Leaders in Saudi Arabia are forcefully speaking out in the global war on terrorism. “There is no room for neutrality or hesitancy” regarding those who commit terrorist acts, said Saudi Crown Prince Abdullah on August 14th. “He who protects or sympathizes with a terrorist is himself a terrorist, and will receive his just punishment.”
On August 16th, the Saudi Council of Senior Clerics said that participating in terrorism “is a dangerous criminal act. . .punishable by Islamic law.” The council is Saudi Arabia’s highest religious body. Its statement condemning terrorism was carried by the official Saudi press agency. The statement said that justifications for terrorism “have no religious grounds” and that “harboring or giving [terrorists] shelter. . .would be considered one of the greatest sins.”
These words are all the more welcome because fifteen of the nineteen al-Qaida terrorists who carried out the September 11th, 2001, attacks on the U.S. were from Saudi Arabia. And in the past, it has been all too common for Saudi religious leaders either to remain silent about the evil of terrorism, or, even worse, to make hateful statements that could encourage terrorist acts.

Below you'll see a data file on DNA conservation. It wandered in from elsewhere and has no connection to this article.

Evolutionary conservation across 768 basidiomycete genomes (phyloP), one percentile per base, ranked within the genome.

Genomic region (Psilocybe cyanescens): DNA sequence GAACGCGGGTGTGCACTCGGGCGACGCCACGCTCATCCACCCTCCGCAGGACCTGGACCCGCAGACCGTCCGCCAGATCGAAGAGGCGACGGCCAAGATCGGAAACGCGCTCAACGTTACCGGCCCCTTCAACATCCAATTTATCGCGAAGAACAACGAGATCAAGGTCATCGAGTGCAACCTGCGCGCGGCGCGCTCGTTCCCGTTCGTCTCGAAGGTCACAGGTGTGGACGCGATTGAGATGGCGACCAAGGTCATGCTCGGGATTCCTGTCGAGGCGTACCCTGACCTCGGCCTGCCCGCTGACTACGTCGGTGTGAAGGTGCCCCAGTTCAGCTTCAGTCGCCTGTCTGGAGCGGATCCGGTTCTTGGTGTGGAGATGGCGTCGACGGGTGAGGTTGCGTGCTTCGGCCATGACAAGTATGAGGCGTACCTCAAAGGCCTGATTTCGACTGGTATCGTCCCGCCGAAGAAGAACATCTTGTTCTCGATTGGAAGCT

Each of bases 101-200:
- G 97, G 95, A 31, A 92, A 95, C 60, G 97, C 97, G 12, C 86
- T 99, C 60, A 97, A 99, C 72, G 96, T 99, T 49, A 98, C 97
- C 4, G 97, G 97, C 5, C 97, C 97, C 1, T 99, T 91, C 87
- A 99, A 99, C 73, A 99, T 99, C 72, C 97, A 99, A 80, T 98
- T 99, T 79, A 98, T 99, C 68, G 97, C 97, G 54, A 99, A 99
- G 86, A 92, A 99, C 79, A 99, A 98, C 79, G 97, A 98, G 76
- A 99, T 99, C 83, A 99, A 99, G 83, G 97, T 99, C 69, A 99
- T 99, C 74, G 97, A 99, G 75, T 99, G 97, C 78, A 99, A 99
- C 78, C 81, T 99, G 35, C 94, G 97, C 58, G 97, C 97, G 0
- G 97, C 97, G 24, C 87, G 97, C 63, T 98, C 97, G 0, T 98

But Saudi attitudes about terrorism have changed markedly since nine suicide terrorists killed twenty-six people in Riyadh on May 12th. Since then, Saudi authorities have arrested more than two-hundred suspects and killed more than a dozen in police raids. Among those arrested was Abu Bakr al-Azdi, a senior al-Qaida operative.
President George W. Bush recently spoke on the telephone with Crown Prince Abdullah. As White House spokesman Scott McClellan said, they “talked about continued cooperation between the United States and Saudi Arabia in the war on terrorism, particularly the ongoing cooperation on cracking down on terrorist financing.”
President Bush made it clear that there will be no letup in the war on terrorism:
“This country will not rest, we will not tire, we will not stop until this danger to civilization is removed.”
Wherever the al-Qaida terrorists try to hide, said President Bush, “we are finding them and we are bringing them to justice.”